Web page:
"You need to be inspired and on your game to make something that can hopefully resonate with people," Ihsahn says. "And one of the great things about being a solo artist is that I can become inspired and then just change direction and do whatever the hell I want. I don't have to limit myself for anything or anyone."
It would be safe to say that Ihsahn has spent a lifetime pushing limits. From his now legendary run with Emperor — the band he helped to form in Norway as a teenager, and which crafted some of the most mind-bending and extreme albums in black metal history — to his current slate of albums under his own name, the now 42-year-old singer, songwriter and multi-instrumentalist has consistently redefined the sound and scope of heavy music.
His newest effort, Ámr, is yet another chapter in what has, over the course of almost 30 years, shaped up to be one of the more idiosyncratic, boundary-smashing and breathtakingly creative careers in extreme music. Ihsahn's seventh solo album overall, Ámr once again finds the artist incorporating new sounds into music that, since his 2006 solo debut, The Adversary, has explored everything from ambient to prog to electronic atmospheres and beyond. This time, Ihsahn is helped along by some unusual instrumentation, in particular vintage analog synths and 808 drum machines.
The result is some of his most unique and expressive music to date, from the labyrinthine "In Rites of Passage," which mixes instrumental freak-outs dotted with finger-twisting guitar riffs, skittering drums and sparkling keyboards with emotive, gently sung passages, to the dark, almost post-rock of "Twin Black Angels," to the soaring — and surprisingly poppy — "Sámr," (the latter two tracks also showcase his newfound love for those 808s). At the same time, songs like "Lend Me the Eyes of Millenia" and album closer "Wake" display the sort of tremolo-riff-filled, blast beat–led extreme metal that Ihsahn he has long been known for.
"At the heart of what I do, it's often screaming vocals and distorted guitar," Ihsahn acknowledges. "Those are kind of my most natural ways to express myself." But, he continues, "beyond that, there are so many ways to write and arrange a song."
Ihsahn recently sat down with Revolver to talk about what makes him tick creatively, how he continues to find new and exciting inspiration (Nicki Minaj, anyone?) and the process of making Ámr. He also talked about the legacy of Emperor, and how he balances that history, as well as the band's periodic live reunions, with his own solo musical pursuits.
"With Emperor, I've had the privilege of playing on some of the biggest stages you possibly can when you play this kind of extreme music," he reasons. "And at the same time, I get to go do Ihsahn shows. So I'm super fortunate. I can't be bothered to complain."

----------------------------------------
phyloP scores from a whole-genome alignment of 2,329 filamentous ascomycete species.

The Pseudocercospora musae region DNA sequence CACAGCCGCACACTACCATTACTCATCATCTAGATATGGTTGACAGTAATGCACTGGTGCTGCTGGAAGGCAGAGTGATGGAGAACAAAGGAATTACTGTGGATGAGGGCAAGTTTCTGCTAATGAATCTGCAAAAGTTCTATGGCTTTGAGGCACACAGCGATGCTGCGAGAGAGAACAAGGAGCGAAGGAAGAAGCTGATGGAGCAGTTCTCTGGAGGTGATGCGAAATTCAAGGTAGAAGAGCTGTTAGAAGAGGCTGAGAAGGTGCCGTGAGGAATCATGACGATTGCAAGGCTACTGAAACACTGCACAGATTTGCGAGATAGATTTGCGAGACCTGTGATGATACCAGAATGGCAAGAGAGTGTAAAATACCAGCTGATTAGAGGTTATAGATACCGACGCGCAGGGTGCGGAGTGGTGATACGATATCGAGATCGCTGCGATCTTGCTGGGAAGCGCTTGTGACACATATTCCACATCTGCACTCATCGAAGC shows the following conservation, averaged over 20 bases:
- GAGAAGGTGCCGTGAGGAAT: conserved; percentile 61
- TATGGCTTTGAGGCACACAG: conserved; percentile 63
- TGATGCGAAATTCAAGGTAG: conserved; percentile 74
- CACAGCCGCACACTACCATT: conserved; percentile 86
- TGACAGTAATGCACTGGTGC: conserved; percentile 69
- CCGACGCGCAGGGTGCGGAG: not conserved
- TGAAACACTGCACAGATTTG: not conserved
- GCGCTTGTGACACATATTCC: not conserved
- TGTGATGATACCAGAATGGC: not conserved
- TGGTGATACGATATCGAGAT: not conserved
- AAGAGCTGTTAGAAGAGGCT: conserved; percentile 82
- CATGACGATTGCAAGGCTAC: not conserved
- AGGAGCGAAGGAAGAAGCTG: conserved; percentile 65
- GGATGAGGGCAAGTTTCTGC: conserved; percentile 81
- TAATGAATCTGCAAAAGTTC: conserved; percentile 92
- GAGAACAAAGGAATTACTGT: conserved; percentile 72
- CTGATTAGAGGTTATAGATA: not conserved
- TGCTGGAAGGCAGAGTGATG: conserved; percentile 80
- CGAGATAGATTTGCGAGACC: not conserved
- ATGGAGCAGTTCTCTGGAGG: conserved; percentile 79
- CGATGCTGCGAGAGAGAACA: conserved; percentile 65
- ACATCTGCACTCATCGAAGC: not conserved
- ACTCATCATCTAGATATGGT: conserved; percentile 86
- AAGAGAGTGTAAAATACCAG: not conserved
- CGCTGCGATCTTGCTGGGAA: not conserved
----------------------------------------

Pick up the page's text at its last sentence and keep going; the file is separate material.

YOU'VE TALKED ABOUT THE FACT THAT ÁMR IS A RECORD THAT EXPLORES "INTERIOR" THEMES. WHY DID YOU DECIDE TO GO IN THIS DIRECTION?
IHSAHN "Why" is kind of a hard question. But I can say that every time I enter into the mold of creating a new album I always start off with creating scenery for it — what I want the album to be about and how I want it to feel, basically. My last album, [2016's] Arktis, had this arctic landscape that ended up also being a part of the album artwork. So that's the scene, and the metaphors of the lyrics and everything else were placed within that scenario, which in some way reflects that general vibe on the album. This time, for some reason, I had this impulse — actually, it was more of an inspiration — that the whole album would be placed inside of a dark room with no walls.
INSTRUMENTALLY SPEAKING, ANALOG SYNTHS PLAY A LARGE ROLE IN MANY OF THESE SONGS. WHAT DREW YOU TO THAT SOUND IN PARTICULAR?
It's the atmosphere they conjure up. As much as classical soundtracks, with strings and horns and orchestral sounds, were a big part of the reason why we used keyboards in Emperor, at the same time we also listened to, you know, John Carpenter and the Halloween soundtrack — we liked that eerie analog synthesizer sound. And of course that sound is not as grand as an orchestral piece; it's more of a psychological, eerie atmosphere. But with the kind of "inside" sound and claustrophobic, intimate atmosphere I was going for on Ámr, it made sense to lead with those sounds rather than the orchestral sounds. And you know, analog synths have very much had a revival in modern music production in the last few years, and that has definitely been an inspiration for me.
AS FAR AS VINTAGE SOUNDS THAT HAVE ONCE AGAIN BECOME CURRENT, YOU ALSO MAKE LIBERAL USE OF THE 808 DRUM MACHINE ON ÁMR. WHERE DOES THAT INFLUENCE COME FROM?
That's from listening to more modern productions. The Weeknd. Kanye West. A lot of R&B and trip-hop. I just like big-sounding music. And what I've done in the past with the orchestral elements, that makes the music big in the high end. But these urban music productions, they sound big in a more low-end kind of way. It always drew me in and fascinated me to hear these huge 808s that are just pounding. It's almost like they're overdriven. It's such a powerful sonic impulse. I thought, Well, I want to try and see if that fits with my expression …
YOU MENTIONED THE WEEKND AND KANYE WEST. IT SOUNDS LIKE YOU KEEP UP WITH CURRENT MUSIC.
I do. Because I always try to find new inspirations and ideas. It could be from music that does not necessarily connect with me that much on an emotional plane, but that still might have sonic textures that I like. So I heard this song, and it was one of my first aha moments with those tuned 808s. I can't remember the name of the artist. She's a female rapper. I think she had an album called The Pinkprint ...
Yes. Obviously, the atmosphere of those songs doesn't really resonate with me at all. But I heard this one song and it has these, like, droning 808s underneath it. It was more of a sonic fascination than a musical fascination. But it's stuff like that that I take from listening to it.
YOU HAVE TWO CHILDREN THAT ARE NEARING THEIR TEENS.
Very soon. This summer our oldest will be a teenager.
I WAS WONDERING IF YOUR EXPOSURE TO ANY OF THIS CURRENT POP MUSIC COMES THROUGH THEM.
Well, our daughter, she listens to Ariana Grande and everything that's on the charts. But our boy, he's 10 but he's into metal.